The New Zealand dollar fell as traders continued to see the possibility of US interest rates rising next month after Federal Reserve officials said the June meeting was still live for a move, stoking demand for the greenback.
The kiwi fell to 67.63 US cents at 8am in Wellington from 67.94 cents yesterday. The trade-weighted index declined to 72.84 from 73.08 yesterday.
Traders are pricing in a 32 percent chance the Federal Open Market Committee will raise the federal funds rate when it meets next month, having priced in a 5 percent chance two weeks ago. Recent speeches by central bankers have supported that line, and St Louis Fed President James Bullard and San Francisco Fed boss John Williams held to that view in speeches overnight.
"The generally modest reaction to date in equity, credit and FX markets to higher US interest rate expectations should provide the FOMC with a modicum of comfort," ANZ Bank New Zealand economist Mark Smith and FX strategist Sam Tuck said in a note. "With Fed hikes looking more imminent, the case for further rate cuts by the RBNZ and other central banks worried about local currency strength looks more tenuous in the current environment."
New Zealand's Reserve Bank has indicated it has scope to cut the official cash rate as a strong currency continues to hold down inflation, though rising expectations for a US rate hike have prompted some forecasters to push out their timeframe, with Bank of New Zealand economists now predicting no change next month.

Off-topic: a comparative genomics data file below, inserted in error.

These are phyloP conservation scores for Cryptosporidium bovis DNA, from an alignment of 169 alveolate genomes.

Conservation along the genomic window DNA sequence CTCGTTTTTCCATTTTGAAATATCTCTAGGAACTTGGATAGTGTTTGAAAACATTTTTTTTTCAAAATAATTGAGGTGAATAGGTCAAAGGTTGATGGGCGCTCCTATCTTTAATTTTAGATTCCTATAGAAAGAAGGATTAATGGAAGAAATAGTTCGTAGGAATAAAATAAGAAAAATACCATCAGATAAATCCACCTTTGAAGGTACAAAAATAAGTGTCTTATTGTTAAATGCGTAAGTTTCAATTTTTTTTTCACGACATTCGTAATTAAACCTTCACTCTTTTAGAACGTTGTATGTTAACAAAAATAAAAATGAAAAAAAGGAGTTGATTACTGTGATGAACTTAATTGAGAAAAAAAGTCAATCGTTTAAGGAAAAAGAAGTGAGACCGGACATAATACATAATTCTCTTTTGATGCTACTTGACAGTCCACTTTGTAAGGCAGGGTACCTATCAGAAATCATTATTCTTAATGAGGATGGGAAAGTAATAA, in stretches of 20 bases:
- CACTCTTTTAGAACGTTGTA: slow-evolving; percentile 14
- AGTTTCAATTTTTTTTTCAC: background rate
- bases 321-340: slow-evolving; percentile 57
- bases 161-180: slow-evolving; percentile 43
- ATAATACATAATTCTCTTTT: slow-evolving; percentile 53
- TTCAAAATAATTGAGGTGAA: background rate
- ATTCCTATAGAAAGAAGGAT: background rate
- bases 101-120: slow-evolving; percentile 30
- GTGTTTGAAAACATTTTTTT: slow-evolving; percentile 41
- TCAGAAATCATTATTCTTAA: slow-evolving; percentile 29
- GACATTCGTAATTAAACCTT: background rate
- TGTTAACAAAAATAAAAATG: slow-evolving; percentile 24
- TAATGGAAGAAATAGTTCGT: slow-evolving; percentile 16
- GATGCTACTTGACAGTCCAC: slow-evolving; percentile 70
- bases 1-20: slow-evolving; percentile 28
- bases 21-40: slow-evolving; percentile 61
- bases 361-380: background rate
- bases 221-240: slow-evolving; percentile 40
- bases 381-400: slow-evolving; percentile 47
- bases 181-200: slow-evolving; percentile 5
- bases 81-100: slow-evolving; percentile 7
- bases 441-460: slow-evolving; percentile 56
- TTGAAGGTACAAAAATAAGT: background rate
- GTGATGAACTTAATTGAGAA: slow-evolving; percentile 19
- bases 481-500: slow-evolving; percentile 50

ANZ's Smith and Tuck expect the kiwi will trade between 66.80 US cents and 68.20 cents today.
The local currency dropped to 73.85 yen from 74.65 yen yesterday as Japan's currency strengthened against the greenback after the country posted its biggest trade surplus in six years.
The kiwi was little changed at 93.61 Australian cents from 93.67 cents yesterday, and declined to 4.4294 Chinese yuan from 4.4474 yuan. It decreased to 60.29 euro cents from 60.49 cents yesterday, and dipped 46.69 British pence from 46.79 pence.